WAM!, Women, Action & The Media, is working with Twitter to combat online harassment of women. Reuters

Zelda Williams received tweets from Twitter trolls telling her they were glad her father, actor Robin Williams, committed suicide. Chrissy Teigen, after a tweet about American gun violence, received death threats on the social media site. And Jezebel writer Lindy West, after appearing on a talk show to explain rape culture, received verbal abuse and -- you guessed it -- rape threats on Twitter.

You don’t have to be female to get harassed on social media, but women disproportionately receive the most severe forms of online abuse, according to a recent Pew report. Although Twitter, bowing to increased outside pressure, created a "Report Abuse" button last summer, the feature is an imperfect solution to a growing problem.

The Cambridge, Massachusetts-based group WAM! (Women, Action & the Media), in collaboration with Twitter Inc., hopes to do something about that. On Thursday the group announced a pilot project to collect data on gendered harassment that will allow it to work with Twitter -- both on understanding the harassment and how to improve Twitter’s responses to it. It will also look into how that gendered harassment intersects with harassment of people of color, women in the LGBT community and "fat women," in the group's words.

In a form they're providing called the "WAM Twitter Harassment Reporting Tool," the organizers ask women who have been the target of harassment on Twitter to answer questions, such as what form the harassment took, whether they fear for their personal safety, and how many times they've reported the harassment to Twitter.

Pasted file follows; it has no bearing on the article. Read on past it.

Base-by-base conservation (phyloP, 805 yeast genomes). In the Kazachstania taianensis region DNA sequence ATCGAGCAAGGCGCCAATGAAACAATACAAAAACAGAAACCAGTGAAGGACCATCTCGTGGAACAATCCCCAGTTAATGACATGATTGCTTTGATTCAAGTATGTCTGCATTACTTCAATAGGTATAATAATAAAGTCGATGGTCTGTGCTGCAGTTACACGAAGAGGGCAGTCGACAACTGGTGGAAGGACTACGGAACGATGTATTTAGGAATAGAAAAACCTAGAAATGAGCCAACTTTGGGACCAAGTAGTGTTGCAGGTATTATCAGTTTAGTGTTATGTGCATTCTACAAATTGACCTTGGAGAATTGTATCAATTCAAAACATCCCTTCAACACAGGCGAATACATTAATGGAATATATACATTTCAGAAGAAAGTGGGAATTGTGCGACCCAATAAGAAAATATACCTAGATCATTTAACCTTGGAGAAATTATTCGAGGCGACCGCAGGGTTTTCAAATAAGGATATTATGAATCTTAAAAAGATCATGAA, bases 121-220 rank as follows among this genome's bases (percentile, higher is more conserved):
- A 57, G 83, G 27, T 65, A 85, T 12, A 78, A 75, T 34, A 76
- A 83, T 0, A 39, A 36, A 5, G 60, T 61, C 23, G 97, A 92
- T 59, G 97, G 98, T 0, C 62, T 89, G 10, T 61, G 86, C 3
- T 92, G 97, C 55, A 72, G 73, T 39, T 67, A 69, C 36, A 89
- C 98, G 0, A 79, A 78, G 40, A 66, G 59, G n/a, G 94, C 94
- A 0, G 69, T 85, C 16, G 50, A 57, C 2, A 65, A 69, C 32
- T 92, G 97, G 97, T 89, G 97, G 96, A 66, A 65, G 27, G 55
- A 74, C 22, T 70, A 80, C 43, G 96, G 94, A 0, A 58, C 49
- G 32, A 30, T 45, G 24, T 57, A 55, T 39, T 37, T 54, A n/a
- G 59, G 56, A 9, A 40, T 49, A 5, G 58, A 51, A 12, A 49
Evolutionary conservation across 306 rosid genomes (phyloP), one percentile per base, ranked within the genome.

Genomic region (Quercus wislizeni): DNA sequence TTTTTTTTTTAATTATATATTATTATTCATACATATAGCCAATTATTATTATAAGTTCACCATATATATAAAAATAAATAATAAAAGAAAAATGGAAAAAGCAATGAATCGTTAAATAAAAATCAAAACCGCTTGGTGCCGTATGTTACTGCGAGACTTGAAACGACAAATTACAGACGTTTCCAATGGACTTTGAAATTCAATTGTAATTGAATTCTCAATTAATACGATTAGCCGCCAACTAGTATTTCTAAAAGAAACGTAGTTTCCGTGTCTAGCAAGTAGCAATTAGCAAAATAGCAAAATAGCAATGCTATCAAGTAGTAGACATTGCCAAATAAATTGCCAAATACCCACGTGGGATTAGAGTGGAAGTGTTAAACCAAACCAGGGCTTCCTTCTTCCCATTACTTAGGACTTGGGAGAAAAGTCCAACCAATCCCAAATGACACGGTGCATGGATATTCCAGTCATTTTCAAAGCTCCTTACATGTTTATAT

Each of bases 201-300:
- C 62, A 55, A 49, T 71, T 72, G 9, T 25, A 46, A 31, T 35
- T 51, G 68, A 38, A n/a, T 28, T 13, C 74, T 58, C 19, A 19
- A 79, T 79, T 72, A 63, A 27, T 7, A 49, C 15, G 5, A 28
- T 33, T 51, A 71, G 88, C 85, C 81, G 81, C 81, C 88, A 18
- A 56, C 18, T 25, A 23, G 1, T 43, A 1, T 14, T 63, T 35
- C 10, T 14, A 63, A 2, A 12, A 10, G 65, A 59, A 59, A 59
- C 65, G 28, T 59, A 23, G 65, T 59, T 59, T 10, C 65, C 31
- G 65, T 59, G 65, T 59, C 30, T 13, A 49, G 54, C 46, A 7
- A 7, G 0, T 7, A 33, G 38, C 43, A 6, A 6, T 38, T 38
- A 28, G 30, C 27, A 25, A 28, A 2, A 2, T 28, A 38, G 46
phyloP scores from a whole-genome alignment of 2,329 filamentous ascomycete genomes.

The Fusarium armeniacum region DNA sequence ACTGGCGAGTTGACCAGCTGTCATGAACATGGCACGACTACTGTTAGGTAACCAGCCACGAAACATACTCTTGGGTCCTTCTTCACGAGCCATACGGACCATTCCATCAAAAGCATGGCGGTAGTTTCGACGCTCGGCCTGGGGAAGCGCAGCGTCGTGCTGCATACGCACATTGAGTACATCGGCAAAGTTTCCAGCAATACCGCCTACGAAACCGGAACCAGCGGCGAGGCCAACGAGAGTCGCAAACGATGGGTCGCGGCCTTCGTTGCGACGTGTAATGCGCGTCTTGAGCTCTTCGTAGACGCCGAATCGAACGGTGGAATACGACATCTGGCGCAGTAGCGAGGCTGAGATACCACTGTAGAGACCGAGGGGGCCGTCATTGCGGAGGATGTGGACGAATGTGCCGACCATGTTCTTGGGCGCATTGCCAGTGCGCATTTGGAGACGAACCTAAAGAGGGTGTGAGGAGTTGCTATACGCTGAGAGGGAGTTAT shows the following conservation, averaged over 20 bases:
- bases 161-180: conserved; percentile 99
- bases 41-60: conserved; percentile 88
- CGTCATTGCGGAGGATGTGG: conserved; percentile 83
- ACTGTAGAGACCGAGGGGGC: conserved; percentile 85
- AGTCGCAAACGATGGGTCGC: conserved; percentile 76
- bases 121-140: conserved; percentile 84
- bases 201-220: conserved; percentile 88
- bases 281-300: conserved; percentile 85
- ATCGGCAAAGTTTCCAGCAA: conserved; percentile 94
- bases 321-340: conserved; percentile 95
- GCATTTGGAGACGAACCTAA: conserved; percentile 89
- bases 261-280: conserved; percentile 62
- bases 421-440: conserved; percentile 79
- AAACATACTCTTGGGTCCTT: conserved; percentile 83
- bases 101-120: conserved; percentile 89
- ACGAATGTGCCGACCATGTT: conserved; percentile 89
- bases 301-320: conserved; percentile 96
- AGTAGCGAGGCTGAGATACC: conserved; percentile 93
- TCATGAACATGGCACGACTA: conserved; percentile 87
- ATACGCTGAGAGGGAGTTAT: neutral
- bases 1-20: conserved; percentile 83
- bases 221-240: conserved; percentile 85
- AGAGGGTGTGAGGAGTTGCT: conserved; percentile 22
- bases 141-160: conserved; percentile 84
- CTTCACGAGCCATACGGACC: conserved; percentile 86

Using this information, WAM! promises to act as an advocate to speed up Twitter's response to the complaints, as well as to use the data to help Twitter improve its responses:

"We're using this pilot project to learn about what kind of gendered harassment is happening on Twitter, how that harassment intersects with other kinds of harassment (racist, transphobic, etc.), and which kinds of cases Twitter is prepared (and less prepared) to respond to. We'll then work with Twitter to improve their responses to the harassment of women on their platform."

Jaclyn Friedman, the executive director of WAM! and author of "Yes Means Yes!: Visions of Female Sexual Power and a World Without Rape," talked with International Business Times about the pilot program.

How did your collaboration with Twitter happen? Who are you working with specifically?

We're in conversation with some folks at Twitter as part of the newly formed Speech and Safety Coalition, a group of organizations and advocates working to make social media safer for all kinds of women. This project grew out of those conversations.

You announced the pilot program on Thursday. When does it end?

We're not sure. We think it will run for a month, give or take. It depends on how long it takes to get enough data to be meaningful when we analyze it.

Could you say more about “how gendered harassment functions with other harassment”? Why is that important?

We know that when women of color are targeted, they are targeted in ways that are specifically racist, and they also experience the harassment in different ways because of their previous experiences with racism. Similar can be said of trans women, fat women, queer women, etc. We're interested in the kinds of context that influence how harassment functions to silence women, and those mechanisms work differently for different groups of women.

Besides Twitter’s implementation of a “report abuse” button, has it done anything else to address gendered harassment on Twitter? How would you describe what it has in place now?

I don't want to speak for Twitter, but I know they're working on a number of things right now to address gendered harassment. It's a work in progress, and we're happy to be working with them.

What would you like women's experiences and oppressed subjects' experiences to look like online in the future?

This is a free speech issue. Our hope is to make our new "public squares," which are all privately held companies, places where all women can speak freely without being silenced by fear and abuse.